Looking back, I always imagined it was my father who had the most to compromise; for he was a very private and deeply spiritual man, who under other circumstances might have followed a career into the clergy. For him, none of the above refers in any case to anything but theory; nothing of what he would have thought of as substance, these are differences only of opinion, about the way things are to be accounted for in the world, not about what is important, not about how we behave and conduct ourselves towards one another. This is what my father taught me, that how we conduct ourselves towards each other is what is most important.

My father was an educator; so from his point of view, it was important for his students to have learned to the best of their abilities, with pleasure for the task at hand; not in order that they then take up a particular position or opinion, but rather that if they did, they would be able to back it up, argue the case for it as good practice. I could imagine him now satisfied with a degree of pride; that had he found a good mother for his sons, that her odd opinions about medicine were turning out to be a fruitful and intriguing catalysts for developing interest in other things as well as learning more generally.

Any opinions he may have picked up on the way about medicine were simply a matter of his own personal upbringing, of a more conventional, authoritarian attitude toward medicine at the Duncan home in Hull, than the turbulent bourgeois narking shop that seems to have been de rigeur Chez Spence in Edinburgh.

Having said that, there was naturally something very threatening to my father’s ascribed, secomd-hand, acquired notions of health and disease from my mother’s wisdom and experience, which of course he held in common with rather a lot of the rest of the population. But he never stood in the way of her; every year gladly he took her to the Kingston Clinic in Edinburgh for another period of detoxification, while he stayed at home looking after his boys, for how ever long she felt she needed space safely to heal up again from the many poisons and toxins her life had piled against her.

So I discover once more a happy circumstance: this journey into the unknown is already explicitly divided into an organic wholistic bit, which continues to be animated and determined by my agency; and an entirely mechanistic bit, which has been defined and refined by medical engineering down into the microscopic details. This has been necessary in this crisis, and because I trust now the medical profession to be working in my interests, I have nothing to fear.


None of this though this has absolutely anything to do with any differences in my parents’ opinions about health, nor any conflicts they may have endured about how my sickliness were to be managed when I was a child, and made no difference to how they cared for me. It is simply a reflection of the balance of reason that they struck together. No more, no less.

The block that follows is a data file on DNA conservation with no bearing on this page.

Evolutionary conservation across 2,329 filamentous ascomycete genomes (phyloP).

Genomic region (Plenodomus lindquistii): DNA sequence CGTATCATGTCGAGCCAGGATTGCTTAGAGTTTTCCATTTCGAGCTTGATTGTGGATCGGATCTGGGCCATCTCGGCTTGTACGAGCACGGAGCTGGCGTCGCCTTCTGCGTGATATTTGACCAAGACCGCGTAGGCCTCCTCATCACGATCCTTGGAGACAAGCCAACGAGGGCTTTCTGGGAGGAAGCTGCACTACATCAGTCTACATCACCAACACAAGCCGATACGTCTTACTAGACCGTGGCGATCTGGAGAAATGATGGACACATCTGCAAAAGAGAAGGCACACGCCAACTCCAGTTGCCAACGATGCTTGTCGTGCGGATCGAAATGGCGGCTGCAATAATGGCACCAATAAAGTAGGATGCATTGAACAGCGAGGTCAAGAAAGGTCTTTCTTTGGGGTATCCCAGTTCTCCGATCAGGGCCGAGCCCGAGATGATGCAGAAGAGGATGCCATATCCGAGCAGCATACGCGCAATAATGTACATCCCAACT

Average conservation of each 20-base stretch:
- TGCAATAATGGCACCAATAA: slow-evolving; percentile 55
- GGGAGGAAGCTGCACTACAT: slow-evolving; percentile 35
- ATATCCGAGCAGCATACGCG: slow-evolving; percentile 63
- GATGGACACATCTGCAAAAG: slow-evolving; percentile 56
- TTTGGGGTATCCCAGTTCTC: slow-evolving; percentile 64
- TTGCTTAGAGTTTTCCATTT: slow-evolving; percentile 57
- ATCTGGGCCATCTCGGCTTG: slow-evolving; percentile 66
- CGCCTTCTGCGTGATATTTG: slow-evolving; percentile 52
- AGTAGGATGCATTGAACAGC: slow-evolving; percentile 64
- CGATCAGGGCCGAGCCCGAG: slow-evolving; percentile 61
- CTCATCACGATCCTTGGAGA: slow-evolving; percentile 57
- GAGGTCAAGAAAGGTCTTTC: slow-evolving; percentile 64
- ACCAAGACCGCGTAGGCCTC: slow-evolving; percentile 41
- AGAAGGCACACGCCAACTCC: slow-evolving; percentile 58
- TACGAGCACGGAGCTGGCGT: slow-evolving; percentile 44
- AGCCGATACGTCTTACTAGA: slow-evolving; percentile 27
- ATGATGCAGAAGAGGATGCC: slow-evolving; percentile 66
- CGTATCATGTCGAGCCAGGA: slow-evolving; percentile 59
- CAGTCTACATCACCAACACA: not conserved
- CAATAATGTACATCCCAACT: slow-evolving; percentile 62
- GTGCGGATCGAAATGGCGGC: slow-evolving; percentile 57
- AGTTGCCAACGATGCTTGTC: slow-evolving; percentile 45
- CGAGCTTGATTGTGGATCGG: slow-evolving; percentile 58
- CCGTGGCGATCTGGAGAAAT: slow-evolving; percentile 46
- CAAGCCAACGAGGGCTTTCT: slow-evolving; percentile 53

I never really felt any kind of doctrinal conflict between physiologists working out what is by nature going on in my body to keep so assiduously this disease at arm’s length, and clinicians keen to do something more to alleviate suffering and postpone demise a little bit further.

For the moment the two processes are working intelligently side by side, fully integrated with each other, neither claiming priority, nor perhaps claiming to be separate process, governed only by my native powers of healing, lying in the comfort of an acute cancer ward at the Western General Hospital in Edinburgh full of many other troubled souls battling our demons, chasing down the important answers to the big questions before it becomes too late, wandering restlessly and confused, working out where we are, how we got here, finding respite from the pain, drifting with the morphine into peace, meditating reflecting healing, or maybe just looking to get a good night’s rest.

In any case …..

Martyn and Coll the dog are already planning the logistics and doing the ground work for the next Munro!

My plan is to get out of here as quickly as possible, with a clearer idea of what this disease is doing to me, what limits it is now setting on my life and how I should be adapting the way I do the things I do. The first physiotherapists who spoke to me after the radiotherapy about pain management asked what I might be expecting of myself when I am discharged: I said I would be quite happy to get to the summits of another couple of Munros in the near future – the planning for the first of which is already underway. I think they got the impression that I was serious, that despite financial setbacks, the vagaries and challenges of the disease, the emotional discouragement and all the rest, the course is always already set.

So. It remains my intention to reach as many Munro summits as possible before the disease makes it impossible. On the basis of current progress, the medics are doing a sterling job balancing the pharmaceuticals needed to mange some degree of recovery from the trauma of cord compression.

Pain is being managed. New limits are making themselves known from beneath,

Love and Peace






Author: Duncan Spence

Mountaineer, retired bicycle messenger, philosopher, wordsmith, proofreader, Dutch translator.

6 thoughts on “The wee small hours”

  1. A coherent and moving testimony to your parents relationship and their ability, especially on the part of your father in those times, to find a healthy and intelligent balance of views, perhaps, I surmise, by not giving those views excessive and absolutist solidity, though I doubt they would have said that.
    I watched a talk by Rupert Sheldrake recently, very interesting and ideas to ruminate upon.
    Thank you and best wishes.

    Liked by 1 person